Greed and gambling go hand in hand. Money in the form of profit-making has long been de facto god for Americans and denizens of most market economies. Of course this is nothing new: a century or so ago a German sociologist, Georg Simmel, warned about this and criticized banks for being more powerful than the church, already back then. A couple decades later we had a global collapse and the Great Depression. Lessons from that seem to have been forgotten as people don't like to learn from past mistakes, such as wars. Once we were back on our feet, we came up with the American Dream and expected the world to follow in this ideology. We have promoted our value system heavily around the globe and now that we have ended up with the American Nightmare, everyone is suffering.
Gambling is said to be very addictive. I don't take part in it so my knowledge comes only from observing others. The higher the stakes, the more thrilling it becomes, ultimately leading to a catastrophe. Karl Marx wrote: Capital is as terrified of the absence of profit or a very small profit as nature is of a vacuum. With suitable profits, capital is awakened; with 10 percent, it can be used anywhere; with 20 percent, it becomes lively; with 50 percent, positively daring; with 100 percent, it will crush all human laws under its feet; and with 300 percent, there is no crime it is not willing to dare, even at the risk of the gallows. This is true except that in this society of ours the greedy CEOs and others behind this mess are forgiven, even applauded for their efforts. Only in China would they perhaps be executed, as the Chinese tend to do that with people in power who fail.
This administration will no doubt be remembered for its failures as one of the worst ever. People can only blame themselves for naively believing in lies during the past elections and voting the way they did, or for not voting at all. From having a surplus, our balance sheet is now so much in the red that our grandchildren will still be paying for the debt, unless they all are in a poorhouse. The next president will have an almost impossible task of trying to normalize life in America, a job not to be envied. It is not very reassuring that one of the candidates is a lifelong gambler who is still known to frequent casinos for his favorite pastime. We've already had eight years of gambling which has bankrupted the nation. We are horrified by the thought of socialized health care, yet at the same time we are ready to socialize Wall Street and the financial sector for the benefit of the really-well-to-do. Something is thoroughly wrong with this picture. Much good did the almost-a-trillion-dollar bailout do: the market has taken a turn for the worse in the days after, and not just here but globally. Today we learned that after the insurance giant AIG secured their $85 billion bailout package, the company's executives went on a $443,000 retreat in California. Another uplifting news item: our country's retirement plans have lost $2 trillion in value.
Nowhere has imitating the American financial model backfired worse than in Iceland. Just a year ago, the country with a population of only three hundred thousand was often mentioned as a bright star of global economy, and even promoted as the "best" country to live in. Mainly American-trained young financial "geniuses" decided more than a decade ago that time had come to make Iceland an important financial center. The small nation's banks and investment firms opened branches in many other countries, expanding with the help of borrowed capital. In my native Finland these banks promised a higher interest rate for savings than national banks and lured a great number of people to become their customers. Although they never were a major player in the U.S., Icelandic banks took a much bigger role in the United Kingdom. 200,000 people in that country have to fight for their money after the collapse of Icesave, an extension of Landsbanki which has gone into receivership. Icesave also has Dutch customers. Of the Icelandic banks, only the largest, Kaupthing, might be able to survive. Interestingly the western powers decided not to help their tiny ally in the North Atlantic, close to Greenland, and Iceland's government had to turn to Russia for help, in form of an emergency loan. Knowing that the nation has weathered difficult times in the past, often caused by natural disasters, they have always managed to survive and will do so again, even if life for some years will suddenly be much harder. We would have a much more difficult time in coping with a disaster of that magnitude. Katrina's ripples are still being felt and yet the hurricane destroyed only one city, not an entire country.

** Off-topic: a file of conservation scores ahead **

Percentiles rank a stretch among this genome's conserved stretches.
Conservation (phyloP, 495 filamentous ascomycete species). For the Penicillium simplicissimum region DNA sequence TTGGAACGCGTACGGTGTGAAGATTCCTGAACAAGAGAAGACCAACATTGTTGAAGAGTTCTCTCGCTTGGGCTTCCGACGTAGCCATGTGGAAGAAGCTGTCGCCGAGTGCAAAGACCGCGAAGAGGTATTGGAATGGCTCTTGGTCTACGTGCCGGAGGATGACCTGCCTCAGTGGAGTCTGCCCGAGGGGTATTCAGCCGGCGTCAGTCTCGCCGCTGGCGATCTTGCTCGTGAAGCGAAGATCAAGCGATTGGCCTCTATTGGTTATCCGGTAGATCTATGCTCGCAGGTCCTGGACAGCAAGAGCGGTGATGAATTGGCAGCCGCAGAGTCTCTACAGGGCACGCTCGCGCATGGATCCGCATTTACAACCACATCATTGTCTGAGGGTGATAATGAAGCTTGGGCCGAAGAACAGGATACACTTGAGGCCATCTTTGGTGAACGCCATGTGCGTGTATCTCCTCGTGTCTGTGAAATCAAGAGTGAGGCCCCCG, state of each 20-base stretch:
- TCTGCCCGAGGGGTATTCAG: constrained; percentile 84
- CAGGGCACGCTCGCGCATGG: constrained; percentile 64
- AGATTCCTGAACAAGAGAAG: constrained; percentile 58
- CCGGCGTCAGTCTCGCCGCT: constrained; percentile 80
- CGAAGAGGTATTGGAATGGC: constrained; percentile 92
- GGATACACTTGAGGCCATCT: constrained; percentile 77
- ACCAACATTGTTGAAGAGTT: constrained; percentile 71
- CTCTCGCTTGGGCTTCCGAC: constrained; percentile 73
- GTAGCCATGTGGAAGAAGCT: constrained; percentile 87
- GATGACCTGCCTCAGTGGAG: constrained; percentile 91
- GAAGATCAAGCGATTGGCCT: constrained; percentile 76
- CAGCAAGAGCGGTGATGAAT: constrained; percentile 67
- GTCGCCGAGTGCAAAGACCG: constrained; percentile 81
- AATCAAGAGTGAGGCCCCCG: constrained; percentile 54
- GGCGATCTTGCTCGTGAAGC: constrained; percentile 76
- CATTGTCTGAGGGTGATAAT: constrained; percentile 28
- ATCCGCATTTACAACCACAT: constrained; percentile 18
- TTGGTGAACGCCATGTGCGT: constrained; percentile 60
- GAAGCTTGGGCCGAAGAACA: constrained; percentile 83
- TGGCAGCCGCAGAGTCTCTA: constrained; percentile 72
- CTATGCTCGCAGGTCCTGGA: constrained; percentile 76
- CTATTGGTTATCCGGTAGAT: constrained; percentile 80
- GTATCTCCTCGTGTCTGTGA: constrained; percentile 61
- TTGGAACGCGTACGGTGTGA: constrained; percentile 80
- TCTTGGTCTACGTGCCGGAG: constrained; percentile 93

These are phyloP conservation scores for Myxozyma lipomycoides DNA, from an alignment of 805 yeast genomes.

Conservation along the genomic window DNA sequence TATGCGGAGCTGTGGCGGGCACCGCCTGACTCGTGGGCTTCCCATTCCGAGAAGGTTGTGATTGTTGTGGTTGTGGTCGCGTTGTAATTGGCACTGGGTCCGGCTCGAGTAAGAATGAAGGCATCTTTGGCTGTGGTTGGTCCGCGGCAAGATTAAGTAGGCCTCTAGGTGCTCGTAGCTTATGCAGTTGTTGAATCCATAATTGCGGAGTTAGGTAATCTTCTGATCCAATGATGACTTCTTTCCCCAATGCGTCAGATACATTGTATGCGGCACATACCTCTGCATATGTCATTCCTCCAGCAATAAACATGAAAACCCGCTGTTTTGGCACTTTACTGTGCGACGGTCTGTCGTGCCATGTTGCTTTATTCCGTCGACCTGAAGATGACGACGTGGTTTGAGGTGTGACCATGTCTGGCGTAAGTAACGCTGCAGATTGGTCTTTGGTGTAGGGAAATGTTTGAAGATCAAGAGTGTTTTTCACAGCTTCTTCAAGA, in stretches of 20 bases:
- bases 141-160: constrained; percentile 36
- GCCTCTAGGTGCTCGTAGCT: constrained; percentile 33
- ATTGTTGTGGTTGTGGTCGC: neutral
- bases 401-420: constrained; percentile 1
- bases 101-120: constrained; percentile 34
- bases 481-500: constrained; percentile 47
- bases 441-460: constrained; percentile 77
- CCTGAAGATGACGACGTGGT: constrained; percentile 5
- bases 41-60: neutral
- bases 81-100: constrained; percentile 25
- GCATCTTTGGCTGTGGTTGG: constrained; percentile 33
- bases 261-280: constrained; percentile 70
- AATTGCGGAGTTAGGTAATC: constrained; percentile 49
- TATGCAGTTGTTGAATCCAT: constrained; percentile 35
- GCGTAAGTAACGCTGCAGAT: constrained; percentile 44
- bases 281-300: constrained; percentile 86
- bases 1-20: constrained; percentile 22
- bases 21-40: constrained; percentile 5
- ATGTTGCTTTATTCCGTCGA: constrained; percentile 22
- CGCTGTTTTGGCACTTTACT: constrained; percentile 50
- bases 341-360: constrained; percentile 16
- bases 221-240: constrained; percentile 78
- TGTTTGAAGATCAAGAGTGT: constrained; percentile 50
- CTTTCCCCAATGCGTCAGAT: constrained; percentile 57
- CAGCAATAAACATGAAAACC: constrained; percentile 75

No doubt, the non-profits will suffer a great deal from the mess in the United States. It is hard to imagine people willing to donate to any such cause at this time. Food banks are running low and shelters have to turn many needy away. Those organizations that exist in order to entertain audiences better be prepared for a long winter. There are stories of empty auditoriums all around, and I don't see why going to an opera or ballet performance, or a concert, would get priority today in people's lives. Perhaps that part of American life has also come to an end as we have known it, or it will take enormous sacrifices from the part of people working for such enterprises or leading them. It is time for people to come down from their ivory towers. The sense of entitlement they have is as real as the housing bubble, after all. I feel sympathy for the hard-working person who has lost or is in danger of losing his or her home, rather than for a self-glorified snob.
Before you go to the polls, watch the video of a vice-presidential candidate playing the flute if you haven't already done so. The skill level shown should satisfy the spousal criteria for a right-wing orchestra conductor.